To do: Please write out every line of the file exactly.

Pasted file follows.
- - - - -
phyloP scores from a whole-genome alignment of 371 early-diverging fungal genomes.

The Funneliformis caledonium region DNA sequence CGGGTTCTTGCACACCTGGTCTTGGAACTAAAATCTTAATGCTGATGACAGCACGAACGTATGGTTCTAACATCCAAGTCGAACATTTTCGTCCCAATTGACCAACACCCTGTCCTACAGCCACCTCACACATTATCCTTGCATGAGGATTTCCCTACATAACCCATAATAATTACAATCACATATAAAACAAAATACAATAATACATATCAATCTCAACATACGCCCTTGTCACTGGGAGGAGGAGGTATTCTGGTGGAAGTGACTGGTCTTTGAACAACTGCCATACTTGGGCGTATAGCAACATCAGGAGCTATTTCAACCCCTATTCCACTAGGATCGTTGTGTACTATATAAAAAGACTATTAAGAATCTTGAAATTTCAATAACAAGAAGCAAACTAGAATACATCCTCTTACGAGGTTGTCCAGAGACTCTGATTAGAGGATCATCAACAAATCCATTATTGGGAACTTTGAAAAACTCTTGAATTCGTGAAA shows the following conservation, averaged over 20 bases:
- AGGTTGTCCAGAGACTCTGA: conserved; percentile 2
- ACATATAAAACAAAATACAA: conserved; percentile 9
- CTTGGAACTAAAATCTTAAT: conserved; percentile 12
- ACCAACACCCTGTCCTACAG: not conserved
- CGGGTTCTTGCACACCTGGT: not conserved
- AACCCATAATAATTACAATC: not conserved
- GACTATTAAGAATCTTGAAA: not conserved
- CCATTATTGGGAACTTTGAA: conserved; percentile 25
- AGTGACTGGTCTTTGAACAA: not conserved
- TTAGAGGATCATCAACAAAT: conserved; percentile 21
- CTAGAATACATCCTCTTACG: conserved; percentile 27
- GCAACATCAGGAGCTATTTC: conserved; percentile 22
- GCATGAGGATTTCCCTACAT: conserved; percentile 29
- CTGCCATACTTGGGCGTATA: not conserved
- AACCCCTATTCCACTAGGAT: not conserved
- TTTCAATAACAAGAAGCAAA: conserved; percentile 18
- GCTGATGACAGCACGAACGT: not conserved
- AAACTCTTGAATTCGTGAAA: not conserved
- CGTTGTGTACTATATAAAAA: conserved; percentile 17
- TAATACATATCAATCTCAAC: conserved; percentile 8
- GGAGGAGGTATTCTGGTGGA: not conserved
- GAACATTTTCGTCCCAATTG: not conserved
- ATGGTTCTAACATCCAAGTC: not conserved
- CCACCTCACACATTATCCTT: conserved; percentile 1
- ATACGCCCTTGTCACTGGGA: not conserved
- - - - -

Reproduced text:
phyloP scores from a whole-genome alignment of 371 early-diverging fungal genomes.

The Funneliformis caledonium region DNA sequence CGGGTTCTTGCACACCTGGTCTTGGAACTAAAATCTTAATGCTGATGACAGCACGAACGTATGGTTCTAACATCCAAGTCGAACATTTTCGTCCCAATTGACCAACACCCTGTCCTACAGCCACCTCACACATTATCCTTGCATGAGGATTTCCCTACATAACCCATAATAATTACAATCACATATAAAACAAAATACAATAATACATATCAATCTCAACATACGCCCTTGTCACTGGGAGGAGGAGGTATTCTGGTGGAAGTGACTGGTCTTTGAACAACTGCCATACTTGGGCGTATAGCAACATCAGGAGCTATTTCAACCCCTATTCCACTAGGATCGTTGTGTACTATATAAAAAGACTATTAAGAATCTTGAAATTTCAATAACAAGAAGCAAACTAGAATACATCCTCTTACGAGGTTGTCCAGAGACTCTGATTAGAGGATCATCAACAAATCCATTATTGGGAACTTTGAAAAACTCTTGAATTCGTGAAA shows the following conservation, averaged over 20 bases:
- AGGTTGTCCAGAGACTCTGA: conserved; percentile 2
- ACATATAAAACAAAATACAA: conserved; percentile 9
- CTTGGAACTAAAATCTTAAT: conserved; percentile 12
- ACCAACACCCTGTCCTACAG: not conserved
- CGGGTTCTTGCACACCTGGT: not conserved
- AACCCATAATAATTACAATC: not conserved
- GACTATTAAGAATCTTGAAA: not conserved
- CCATTATTGGGAACTTTGAA: conserved; percentile 25
- AGTGACTGGTCTTTGAACAA: not conserved
- TTAGAGGATCATCAACAAAT: conserved; percentile 21
- CTAGAATACATCCTCTTACG: conserved; percentile 27
- GCAACATCAGGAGCTATTTC: conserved; percentile 22
- GCATGAGGATTTCCCTACAT: conserved; percentile 29
- CTGCCATACTTGGGCGTATA: not conserved
- AACCCCTATTCCACTAGGAT: not conserved
- TTTCAATAACAAGAAGCAAA: conserved; percentile 18
- GCTGATGACAGCACGAACGT: not conserved
- AAACTCTTGAATTCGTGAAA: not conserved
- CGTTGTGTACTATATAAAAA: conserved; percentile 17
- TAATACATATCAATCTCAAC: conserved; percentile 8
- GGAGGAGGTATTCTGGTGGA: not conserved
- GAACATTTTCGTCCCAATTG: not conserved
- ATGGTTCTAACATCCAAGTC: not conserved
- CCACCTCACACATTATCCTT: conserved; percentile 1
- ATACGCCCTTGTCACTGGGA: not conserved